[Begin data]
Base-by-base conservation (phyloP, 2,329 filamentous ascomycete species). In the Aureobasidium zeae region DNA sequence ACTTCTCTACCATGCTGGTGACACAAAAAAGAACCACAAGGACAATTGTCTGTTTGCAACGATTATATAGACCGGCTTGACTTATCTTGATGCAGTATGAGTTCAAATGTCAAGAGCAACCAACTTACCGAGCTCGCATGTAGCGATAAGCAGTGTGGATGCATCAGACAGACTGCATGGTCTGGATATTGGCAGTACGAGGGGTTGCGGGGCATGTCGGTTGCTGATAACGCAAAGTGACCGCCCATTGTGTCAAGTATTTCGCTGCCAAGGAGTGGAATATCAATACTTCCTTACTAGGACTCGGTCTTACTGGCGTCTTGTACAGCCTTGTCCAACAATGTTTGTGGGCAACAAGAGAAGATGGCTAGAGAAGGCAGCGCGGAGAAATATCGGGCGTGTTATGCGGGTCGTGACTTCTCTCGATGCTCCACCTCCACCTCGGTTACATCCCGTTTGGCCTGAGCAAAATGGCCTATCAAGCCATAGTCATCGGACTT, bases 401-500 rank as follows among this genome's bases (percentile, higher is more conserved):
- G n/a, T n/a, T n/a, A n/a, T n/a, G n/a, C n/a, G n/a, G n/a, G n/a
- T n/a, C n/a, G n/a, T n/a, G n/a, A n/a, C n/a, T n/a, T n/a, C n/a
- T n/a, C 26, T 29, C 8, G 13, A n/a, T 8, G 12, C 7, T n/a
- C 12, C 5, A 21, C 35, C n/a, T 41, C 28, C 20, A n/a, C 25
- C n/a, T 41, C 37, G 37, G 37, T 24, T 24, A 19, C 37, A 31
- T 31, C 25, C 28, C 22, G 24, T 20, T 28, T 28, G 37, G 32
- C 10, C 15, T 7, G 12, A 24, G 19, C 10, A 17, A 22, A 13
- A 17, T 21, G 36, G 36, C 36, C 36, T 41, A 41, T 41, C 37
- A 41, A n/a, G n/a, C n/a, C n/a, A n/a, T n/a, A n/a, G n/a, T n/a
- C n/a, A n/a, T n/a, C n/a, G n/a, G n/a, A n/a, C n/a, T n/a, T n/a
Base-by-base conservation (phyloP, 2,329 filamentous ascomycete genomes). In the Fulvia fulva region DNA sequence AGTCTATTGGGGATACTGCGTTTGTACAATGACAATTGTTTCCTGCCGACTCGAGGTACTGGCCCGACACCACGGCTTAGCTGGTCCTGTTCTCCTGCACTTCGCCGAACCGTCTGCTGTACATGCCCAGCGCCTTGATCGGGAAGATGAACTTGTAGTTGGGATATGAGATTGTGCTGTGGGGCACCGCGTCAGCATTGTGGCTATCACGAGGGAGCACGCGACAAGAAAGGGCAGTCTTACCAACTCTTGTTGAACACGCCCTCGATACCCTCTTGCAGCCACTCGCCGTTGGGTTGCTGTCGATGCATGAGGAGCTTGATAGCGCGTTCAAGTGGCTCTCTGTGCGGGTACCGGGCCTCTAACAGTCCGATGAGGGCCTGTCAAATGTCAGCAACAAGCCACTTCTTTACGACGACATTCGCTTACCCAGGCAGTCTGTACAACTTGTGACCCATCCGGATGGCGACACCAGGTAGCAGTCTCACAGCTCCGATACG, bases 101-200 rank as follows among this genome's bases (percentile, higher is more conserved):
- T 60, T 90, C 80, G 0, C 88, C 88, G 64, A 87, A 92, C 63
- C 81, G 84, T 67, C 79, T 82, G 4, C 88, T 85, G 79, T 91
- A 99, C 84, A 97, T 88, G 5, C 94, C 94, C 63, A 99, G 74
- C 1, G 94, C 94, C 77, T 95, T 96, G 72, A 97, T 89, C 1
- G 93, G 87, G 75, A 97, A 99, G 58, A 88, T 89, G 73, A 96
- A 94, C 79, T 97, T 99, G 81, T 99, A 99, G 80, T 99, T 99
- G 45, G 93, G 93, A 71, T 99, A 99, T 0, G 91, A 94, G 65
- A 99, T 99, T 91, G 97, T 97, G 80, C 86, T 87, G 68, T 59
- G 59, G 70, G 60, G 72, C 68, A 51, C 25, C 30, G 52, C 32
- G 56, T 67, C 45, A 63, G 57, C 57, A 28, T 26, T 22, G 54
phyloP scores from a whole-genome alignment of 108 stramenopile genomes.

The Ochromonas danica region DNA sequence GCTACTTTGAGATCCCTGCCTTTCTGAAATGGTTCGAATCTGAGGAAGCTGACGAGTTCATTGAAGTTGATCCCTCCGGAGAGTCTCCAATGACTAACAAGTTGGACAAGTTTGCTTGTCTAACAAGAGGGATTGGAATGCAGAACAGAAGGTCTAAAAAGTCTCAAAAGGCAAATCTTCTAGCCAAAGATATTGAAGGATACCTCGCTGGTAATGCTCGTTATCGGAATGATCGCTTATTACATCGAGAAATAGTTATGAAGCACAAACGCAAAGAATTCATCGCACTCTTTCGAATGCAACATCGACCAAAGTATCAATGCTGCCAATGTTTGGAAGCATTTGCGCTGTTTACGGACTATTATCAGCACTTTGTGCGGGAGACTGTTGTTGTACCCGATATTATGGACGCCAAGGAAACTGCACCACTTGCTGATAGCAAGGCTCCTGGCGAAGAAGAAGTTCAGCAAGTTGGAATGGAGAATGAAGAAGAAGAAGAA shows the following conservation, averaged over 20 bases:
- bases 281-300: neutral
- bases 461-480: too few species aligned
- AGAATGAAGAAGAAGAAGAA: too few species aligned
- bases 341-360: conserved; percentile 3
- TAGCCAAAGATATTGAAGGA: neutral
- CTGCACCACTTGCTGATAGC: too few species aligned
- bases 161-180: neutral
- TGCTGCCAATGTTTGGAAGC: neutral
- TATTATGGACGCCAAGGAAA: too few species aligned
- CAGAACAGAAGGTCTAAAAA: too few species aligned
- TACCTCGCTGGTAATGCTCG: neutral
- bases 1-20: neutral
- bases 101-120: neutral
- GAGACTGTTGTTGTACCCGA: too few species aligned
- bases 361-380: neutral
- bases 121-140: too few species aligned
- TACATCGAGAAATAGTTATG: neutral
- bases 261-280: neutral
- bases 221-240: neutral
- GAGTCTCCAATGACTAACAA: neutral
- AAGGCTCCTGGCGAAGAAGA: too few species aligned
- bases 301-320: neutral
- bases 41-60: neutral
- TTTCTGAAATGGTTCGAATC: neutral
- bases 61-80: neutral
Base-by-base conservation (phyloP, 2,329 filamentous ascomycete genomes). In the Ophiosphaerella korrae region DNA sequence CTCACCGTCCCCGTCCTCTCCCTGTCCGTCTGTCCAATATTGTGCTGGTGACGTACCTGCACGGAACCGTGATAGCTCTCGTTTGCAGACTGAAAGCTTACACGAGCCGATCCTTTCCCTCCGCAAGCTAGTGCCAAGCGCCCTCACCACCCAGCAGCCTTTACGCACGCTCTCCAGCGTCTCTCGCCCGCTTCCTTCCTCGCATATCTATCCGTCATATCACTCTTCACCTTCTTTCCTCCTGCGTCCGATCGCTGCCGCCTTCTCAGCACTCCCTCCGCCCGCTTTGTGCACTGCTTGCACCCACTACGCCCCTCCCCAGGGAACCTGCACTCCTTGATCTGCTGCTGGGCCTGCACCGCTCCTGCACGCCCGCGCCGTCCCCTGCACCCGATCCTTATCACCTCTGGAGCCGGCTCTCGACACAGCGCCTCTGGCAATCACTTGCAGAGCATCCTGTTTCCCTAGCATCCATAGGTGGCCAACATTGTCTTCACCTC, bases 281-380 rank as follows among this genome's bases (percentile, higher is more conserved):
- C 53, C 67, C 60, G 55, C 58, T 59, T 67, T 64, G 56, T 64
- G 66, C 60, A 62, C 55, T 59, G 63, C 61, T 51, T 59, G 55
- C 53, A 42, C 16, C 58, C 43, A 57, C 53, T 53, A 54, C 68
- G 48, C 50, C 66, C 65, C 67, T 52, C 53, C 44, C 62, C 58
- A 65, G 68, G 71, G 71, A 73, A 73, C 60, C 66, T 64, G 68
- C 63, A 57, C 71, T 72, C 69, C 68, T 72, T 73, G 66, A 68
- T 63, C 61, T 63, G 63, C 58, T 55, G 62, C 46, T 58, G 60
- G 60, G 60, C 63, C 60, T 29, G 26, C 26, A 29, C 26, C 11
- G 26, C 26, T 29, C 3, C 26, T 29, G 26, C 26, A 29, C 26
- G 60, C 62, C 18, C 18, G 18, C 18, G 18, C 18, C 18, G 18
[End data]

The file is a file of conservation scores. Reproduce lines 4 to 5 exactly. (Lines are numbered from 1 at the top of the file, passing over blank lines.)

- T n/a, C 26, T 29, C 8, G 13, A n/a, T 8, G 12, C 7, T n/a
- C 12, C 5, A 21, C 35, C n/a, T 41, C 28, C 20, A n/a, C 25